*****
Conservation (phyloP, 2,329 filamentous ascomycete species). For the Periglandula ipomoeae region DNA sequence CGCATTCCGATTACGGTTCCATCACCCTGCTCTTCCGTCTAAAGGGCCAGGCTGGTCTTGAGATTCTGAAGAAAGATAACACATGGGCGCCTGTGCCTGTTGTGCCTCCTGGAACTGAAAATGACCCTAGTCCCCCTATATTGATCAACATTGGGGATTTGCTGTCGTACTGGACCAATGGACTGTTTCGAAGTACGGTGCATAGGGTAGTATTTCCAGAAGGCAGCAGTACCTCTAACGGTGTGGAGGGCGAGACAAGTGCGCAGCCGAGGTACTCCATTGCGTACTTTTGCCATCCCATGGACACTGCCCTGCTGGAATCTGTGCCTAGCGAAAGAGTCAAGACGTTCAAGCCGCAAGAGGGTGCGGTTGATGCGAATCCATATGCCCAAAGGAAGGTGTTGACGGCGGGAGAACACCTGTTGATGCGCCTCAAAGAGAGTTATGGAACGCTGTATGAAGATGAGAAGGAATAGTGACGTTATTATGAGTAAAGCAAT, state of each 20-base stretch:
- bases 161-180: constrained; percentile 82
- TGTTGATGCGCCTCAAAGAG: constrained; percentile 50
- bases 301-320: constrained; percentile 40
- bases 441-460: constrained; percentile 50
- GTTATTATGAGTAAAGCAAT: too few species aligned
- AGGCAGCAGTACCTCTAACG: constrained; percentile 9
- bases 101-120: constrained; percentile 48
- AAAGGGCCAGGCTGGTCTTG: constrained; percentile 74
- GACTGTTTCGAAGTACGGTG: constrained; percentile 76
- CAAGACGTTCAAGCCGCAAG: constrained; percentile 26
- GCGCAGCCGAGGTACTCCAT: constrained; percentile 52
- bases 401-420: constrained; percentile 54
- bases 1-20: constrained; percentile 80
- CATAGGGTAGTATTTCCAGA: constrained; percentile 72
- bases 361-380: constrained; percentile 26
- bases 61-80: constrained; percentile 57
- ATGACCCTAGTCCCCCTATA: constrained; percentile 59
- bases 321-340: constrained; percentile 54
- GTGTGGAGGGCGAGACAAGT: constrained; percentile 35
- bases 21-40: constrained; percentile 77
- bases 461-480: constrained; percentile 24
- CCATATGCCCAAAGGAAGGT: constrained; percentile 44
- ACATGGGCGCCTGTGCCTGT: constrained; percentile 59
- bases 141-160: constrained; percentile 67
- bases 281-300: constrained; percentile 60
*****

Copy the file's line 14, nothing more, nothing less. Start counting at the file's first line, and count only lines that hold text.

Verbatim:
- bases 1-20: constrained; percentile 80